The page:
JT: Pope Benedict has set up a commission to investigate Marian apparitions at Medjugorje. On today’s Vatican Report, we’ll talk about why the pope wants more clarity on these apparitions, and why it might take a while to reach conclusions. I’m John Thavis, Catholic News Service Rome bureau chief.
CG: And I’m Carol Glatz, CNS Rome correspondent. In 1981, six young people began reporting visions of the Virgin Mary in the tiny village of Medjugorje, formerly in Yugoslavia and now in Bosnia-Herzegovina. Today, three of the visionaries say they are still seeing Mary on a daily basis. That’s an almost 30-year-long running conversation with the mother of Jesus, and is just one of the unique features of Medjugorje.
JT: From the beginning, these apparitions have been controversial. Local bishops have been openly skeptical, and have tried -- not very successfully -- to limit the pilgrimages to Medjugorje. The bishops have also accused the Franciscan pastors in Medjugorje of disobedience in promoting the apparitions. Two years ago, the Vatican suspended one of the Franciscan priests who acted as a spiritual advisor to the visionaries. And a lot of people think the Vatican investigation signals a harder line on what’s been going on there.
CG: But Medjugorje has a lot of supporters, including some Vatican officials. Austrian Cardinal Christoph Schonborn recently paid a very public visit there, which prompted a complaint from the local bishops. According to the priest who worked on the sainthood cause of Pope John Paul II, the late pope believed strongly that Mary was appearing at Medjugorje and once said that he would have liked to travel there himself. He apparently felt he couldn’t do that, because the church has made no formal pronouncements on the authenticity of the apparitions.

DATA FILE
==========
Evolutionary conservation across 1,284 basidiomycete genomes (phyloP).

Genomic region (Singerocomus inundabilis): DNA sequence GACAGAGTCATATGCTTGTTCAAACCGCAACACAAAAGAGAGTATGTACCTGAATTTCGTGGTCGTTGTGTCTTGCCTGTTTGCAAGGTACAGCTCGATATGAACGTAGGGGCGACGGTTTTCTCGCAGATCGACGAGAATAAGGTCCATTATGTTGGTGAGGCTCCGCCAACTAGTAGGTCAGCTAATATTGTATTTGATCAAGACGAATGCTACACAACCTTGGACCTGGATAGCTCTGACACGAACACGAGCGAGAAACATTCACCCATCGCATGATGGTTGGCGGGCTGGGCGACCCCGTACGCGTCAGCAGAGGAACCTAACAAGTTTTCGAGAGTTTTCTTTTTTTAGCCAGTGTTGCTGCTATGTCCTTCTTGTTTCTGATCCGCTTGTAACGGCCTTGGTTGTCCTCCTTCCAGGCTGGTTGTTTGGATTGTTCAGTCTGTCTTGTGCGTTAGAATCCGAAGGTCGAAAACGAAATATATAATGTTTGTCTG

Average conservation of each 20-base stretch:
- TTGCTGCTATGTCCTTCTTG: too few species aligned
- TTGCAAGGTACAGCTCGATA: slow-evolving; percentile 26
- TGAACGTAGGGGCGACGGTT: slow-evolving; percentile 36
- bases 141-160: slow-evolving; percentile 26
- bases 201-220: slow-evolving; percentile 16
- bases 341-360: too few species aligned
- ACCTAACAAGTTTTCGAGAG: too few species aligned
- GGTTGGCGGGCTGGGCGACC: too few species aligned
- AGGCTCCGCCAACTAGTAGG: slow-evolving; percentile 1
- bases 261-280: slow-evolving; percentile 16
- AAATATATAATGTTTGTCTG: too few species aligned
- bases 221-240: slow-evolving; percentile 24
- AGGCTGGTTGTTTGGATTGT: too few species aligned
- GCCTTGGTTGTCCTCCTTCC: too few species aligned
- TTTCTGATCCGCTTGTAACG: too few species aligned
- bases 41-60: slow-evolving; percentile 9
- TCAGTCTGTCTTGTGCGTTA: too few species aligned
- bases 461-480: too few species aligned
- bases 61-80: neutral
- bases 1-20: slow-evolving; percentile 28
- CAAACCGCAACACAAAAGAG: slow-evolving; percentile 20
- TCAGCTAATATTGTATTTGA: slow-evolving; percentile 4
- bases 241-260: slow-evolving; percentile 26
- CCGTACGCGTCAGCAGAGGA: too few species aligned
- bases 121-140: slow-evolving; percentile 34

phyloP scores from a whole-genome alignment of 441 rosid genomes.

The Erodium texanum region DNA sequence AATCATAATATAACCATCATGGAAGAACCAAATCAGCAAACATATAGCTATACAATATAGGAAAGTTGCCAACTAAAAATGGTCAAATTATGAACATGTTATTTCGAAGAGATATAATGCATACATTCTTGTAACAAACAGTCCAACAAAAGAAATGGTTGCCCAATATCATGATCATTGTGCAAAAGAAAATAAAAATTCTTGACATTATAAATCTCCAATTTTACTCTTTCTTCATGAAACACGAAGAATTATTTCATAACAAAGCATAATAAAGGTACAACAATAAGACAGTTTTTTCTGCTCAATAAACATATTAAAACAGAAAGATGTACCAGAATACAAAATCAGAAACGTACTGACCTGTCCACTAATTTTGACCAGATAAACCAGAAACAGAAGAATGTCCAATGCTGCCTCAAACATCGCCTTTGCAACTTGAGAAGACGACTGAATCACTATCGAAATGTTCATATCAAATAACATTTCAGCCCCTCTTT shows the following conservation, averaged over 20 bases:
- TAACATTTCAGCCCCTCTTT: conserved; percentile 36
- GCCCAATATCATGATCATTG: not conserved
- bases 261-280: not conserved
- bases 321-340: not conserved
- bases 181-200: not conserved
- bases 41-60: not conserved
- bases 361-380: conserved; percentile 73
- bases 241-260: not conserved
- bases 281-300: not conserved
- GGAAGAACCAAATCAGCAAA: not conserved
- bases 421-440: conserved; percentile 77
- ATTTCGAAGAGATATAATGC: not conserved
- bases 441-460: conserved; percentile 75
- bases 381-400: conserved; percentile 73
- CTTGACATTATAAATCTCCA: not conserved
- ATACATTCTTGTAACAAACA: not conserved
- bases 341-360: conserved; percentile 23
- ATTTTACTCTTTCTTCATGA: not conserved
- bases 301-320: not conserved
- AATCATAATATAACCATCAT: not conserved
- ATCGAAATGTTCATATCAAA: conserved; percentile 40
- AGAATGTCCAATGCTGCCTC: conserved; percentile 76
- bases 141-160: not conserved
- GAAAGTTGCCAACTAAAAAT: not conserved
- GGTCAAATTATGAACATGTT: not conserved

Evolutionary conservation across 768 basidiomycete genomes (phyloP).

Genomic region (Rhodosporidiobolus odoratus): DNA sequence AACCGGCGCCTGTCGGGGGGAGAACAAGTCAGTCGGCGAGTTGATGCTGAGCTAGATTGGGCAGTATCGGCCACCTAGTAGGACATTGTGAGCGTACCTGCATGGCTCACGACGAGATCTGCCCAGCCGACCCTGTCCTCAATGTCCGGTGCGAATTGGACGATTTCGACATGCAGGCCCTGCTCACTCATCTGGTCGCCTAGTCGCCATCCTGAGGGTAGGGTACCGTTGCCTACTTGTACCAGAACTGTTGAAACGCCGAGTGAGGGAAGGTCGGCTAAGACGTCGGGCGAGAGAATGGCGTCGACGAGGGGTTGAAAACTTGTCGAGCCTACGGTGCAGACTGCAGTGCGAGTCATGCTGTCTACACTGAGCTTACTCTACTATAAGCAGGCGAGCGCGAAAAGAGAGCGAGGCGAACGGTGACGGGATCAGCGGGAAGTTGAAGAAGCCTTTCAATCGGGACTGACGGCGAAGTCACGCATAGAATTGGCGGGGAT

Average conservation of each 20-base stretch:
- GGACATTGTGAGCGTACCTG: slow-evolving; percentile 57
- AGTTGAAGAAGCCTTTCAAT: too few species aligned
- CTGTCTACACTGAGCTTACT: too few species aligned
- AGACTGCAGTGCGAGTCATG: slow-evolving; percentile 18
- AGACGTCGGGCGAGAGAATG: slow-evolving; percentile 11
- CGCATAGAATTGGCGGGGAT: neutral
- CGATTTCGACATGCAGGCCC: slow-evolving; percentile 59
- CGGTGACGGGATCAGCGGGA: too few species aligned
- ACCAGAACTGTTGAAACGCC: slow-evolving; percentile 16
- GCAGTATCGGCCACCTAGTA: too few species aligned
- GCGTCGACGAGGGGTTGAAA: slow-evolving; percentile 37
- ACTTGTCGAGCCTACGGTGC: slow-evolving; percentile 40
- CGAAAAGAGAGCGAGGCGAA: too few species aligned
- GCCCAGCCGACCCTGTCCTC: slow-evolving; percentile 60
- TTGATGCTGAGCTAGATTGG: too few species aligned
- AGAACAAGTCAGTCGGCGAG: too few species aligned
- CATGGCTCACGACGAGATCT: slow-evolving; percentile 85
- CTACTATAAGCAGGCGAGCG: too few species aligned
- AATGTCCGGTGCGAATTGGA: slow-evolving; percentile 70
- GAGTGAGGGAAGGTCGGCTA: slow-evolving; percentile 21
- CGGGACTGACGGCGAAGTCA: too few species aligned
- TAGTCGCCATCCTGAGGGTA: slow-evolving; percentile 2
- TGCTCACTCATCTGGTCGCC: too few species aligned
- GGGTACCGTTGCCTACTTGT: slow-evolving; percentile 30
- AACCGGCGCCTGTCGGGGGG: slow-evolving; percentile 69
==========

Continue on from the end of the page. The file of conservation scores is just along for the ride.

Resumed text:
JT: Pope Benedict has always taken a prudent view of apparitions and signs and divine messages. As head of the Vatican’s doctrinal congregation for 24 years, it was sometimes his job to investigate reports of apparitions, and as one might expect the Vatican was always very, very cautious about claims of the supernatural. Behind this careful approach is a basic church teaching: that public revelation ended with Jesus Christ and the New Testament, and that no private revelation will add anything essential to the faith. At the same time, Pope Benedict once said that authentic apparitions are possible today, and in fact can throw light on the faith.
CG: One reason church leaders have spoken favorably about Medjugorje is that millions of people have gone there, and many say they’ve had a life-changing experience of conversion. They talk to the visionaries, they pray, they go to Mass and confession -- in some cases, for the first time in years. For people like Cardinal Schonborn, that’s a powerful argument in support of the apparitions.
JT: The Vatican commission will be looking into all that, which is a huge task. It will also examine the hundreds of messages the visionaries are said to …
Powered by www.medjugorje.ws